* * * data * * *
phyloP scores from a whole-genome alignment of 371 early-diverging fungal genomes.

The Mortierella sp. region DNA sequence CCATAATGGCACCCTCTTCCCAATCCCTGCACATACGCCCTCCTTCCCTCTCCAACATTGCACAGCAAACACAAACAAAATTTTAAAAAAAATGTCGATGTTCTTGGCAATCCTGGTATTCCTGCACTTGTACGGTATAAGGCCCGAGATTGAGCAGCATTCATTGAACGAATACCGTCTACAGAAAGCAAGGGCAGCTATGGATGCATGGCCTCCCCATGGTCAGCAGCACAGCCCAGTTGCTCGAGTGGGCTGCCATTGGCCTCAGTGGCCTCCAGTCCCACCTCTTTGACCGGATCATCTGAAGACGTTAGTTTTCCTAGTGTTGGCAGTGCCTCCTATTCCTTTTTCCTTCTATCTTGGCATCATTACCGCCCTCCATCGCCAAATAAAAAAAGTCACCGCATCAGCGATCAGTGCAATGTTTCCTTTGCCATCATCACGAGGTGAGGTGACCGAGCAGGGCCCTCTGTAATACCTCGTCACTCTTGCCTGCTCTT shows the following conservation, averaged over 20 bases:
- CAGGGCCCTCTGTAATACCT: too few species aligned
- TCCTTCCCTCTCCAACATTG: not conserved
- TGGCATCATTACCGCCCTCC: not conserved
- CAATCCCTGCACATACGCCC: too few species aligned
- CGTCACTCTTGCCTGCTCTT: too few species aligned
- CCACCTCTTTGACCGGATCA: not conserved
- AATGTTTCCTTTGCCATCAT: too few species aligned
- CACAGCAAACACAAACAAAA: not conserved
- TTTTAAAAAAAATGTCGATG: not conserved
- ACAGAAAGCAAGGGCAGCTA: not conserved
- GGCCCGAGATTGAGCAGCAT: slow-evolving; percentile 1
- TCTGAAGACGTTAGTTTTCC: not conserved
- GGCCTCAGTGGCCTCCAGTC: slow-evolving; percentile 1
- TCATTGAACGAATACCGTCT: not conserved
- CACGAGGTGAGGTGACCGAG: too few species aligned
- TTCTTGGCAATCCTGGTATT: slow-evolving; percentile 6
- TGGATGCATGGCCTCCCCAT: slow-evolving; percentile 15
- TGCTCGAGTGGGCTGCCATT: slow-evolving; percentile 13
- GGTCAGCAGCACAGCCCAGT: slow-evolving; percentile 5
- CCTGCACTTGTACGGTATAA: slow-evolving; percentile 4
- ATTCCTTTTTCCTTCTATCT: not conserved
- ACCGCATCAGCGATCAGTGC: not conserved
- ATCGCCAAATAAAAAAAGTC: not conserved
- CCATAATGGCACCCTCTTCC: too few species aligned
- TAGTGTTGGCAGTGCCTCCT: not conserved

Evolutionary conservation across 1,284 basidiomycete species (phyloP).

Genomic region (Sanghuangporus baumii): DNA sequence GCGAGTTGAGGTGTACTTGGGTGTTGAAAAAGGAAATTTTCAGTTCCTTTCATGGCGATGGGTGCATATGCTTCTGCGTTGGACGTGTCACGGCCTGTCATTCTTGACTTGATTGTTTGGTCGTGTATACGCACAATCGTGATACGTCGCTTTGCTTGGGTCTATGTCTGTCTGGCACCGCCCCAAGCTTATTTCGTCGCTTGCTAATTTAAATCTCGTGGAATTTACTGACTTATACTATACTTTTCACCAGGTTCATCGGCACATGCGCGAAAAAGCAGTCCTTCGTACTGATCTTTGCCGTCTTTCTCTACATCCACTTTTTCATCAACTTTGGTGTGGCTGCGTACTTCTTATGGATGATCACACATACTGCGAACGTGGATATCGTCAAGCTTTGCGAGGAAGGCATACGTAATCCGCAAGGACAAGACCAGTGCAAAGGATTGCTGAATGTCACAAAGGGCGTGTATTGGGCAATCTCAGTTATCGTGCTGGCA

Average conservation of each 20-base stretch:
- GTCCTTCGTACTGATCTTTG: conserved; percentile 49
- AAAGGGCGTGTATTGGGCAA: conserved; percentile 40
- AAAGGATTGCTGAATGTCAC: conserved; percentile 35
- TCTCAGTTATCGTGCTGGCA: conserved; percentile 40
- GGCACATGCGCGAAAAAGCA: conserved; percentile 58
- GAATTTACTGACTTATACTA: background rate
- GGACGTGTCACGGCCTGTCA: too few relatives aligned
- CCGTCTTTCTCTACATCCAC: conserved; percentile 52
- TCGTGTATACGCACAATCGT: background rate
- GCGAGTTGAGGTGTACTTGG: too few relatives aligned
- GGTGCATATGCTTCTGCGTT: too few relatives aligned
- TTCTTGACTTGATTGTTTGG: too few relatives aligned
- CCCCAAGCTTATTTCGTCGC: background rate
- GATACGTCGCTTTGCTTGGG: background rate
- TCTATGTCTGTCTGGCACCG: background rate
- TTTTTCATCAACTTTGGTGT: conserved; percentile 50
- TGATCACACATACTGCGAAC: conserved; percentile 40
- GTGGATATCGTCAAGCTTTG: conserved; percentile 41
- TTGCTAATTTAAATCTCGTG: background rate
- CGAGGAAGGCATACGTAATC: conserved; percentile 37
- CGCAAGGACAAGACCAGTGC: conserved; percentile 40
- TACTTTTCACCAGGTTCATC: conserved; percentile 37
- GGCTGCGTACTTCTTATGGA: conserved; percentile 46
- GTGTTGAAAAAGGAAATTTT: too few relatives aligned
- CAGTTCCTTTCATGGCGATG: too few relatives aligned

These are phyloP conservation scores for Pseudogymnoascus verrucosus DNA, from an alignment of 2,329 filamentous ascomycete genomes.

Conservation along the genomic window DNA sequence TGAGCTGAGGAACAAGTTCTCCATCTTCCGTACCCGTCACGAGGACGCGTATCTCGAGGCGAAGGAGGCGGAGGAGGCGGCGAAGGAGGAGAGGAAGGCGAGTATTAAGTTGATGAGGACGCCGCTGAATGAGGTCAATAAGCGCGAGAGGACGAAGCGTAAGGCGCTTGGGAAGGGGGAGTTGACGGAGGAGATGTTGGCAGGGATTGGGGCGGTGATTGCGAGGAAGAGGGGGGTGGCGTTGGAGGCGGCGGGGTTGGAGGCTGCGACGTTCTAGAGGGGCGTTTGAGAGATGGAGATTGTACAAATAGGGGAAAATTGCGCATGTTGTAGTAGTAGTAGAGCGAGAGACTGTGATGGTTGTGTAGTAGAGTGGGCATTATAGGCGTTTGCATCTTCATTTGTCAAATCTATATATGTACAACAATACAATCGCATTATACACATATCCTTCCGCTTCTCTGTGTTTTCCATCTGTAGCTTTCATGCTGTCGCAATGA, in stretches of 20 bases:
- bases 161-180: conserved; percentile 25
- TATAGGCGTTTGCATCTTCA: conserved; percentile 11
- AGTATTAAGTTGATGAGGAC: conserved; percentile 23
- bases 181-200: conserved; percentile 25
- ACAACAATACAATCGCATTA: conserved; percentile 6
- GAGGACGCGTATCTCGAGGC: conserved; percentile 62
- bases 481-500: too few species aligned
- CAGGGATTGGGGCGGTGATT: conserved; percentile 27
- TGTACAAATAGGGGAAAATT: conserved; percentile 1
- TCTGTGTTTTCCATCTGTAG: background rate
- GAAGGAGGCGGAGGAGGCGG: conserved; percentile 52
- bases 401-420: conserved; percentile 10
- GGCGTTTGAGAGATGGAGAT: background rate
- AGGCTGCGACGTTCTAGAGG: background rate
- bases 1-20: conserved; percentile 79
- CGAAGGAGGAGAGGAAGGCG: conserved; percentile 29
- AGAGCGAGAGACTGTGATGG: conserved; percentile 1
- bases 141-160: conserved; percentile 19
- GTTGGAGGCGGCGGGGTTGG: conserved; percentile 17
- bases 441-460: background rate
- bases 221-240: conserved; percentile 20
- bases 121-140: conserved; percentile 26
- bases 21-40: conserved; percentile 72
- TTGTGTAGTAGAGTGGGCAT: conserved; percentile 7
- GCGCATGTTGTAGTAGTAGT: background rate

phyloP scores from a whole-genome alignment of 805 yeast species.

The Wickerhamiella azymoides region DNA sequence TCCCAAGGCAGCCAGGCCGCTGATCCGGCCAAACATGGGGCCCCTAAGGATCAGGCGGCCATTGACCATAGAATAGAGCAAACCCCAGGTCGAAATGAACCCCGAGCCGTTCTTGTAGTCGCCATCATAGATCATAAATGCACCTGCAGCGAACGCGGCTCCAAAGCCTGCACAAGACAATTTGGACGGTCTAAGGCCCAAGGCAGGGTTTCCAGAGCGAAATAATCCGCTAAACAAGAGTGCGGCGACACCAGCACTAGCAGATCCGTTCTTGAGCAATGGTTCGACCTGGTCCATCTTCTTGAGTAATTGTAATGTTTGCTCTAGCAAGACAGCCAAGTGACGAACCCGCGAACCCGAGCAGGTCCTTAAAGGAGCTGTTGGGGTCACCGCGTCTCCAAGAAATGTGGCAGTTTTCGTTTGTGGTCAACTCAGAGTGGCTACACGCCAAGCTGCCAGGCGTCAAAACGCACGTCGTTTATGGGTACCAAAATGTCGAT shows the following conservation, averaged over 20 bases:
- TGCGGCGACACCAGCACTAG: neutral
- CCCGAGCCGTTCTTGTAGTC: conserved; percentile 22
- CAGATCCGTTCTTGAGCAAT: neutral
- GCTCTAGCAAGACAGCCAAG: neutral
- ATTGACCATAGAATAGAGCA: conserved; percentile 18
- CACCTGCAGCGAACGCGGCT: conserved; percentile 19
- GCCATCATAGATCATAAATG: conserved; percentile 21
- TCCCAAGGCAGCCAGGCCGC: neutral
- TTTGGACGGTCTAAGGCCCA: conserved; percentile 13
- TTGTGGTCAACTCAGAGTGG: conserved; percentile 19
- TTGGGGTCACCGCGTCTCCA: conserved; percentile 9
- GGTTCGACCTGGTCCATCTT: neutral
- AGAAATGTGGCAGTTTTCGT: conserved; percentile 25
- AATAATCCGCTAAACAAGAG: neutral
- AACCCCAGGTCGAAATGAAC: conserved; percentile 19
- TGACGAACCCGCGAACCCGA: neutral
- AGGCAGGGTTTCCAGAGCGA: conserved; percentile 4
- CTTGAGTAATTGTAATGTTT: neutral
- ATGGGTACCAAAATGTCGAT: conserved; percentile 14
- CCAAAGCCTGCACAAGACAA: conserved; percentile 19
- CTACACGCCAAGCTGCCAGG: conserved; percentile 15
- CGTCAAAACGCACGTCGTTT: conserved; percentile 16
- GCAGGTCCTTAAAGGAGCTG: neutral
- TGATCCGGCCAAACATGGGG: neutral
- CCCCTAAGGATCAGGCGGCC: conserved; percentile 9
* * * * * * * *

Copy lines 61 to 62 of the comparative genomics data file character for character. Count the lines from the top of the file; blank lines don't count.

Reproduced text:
- bases 181-200: conserved; percentile 25
- ACAACAATACAATCGCATTA: conserved; percentile 6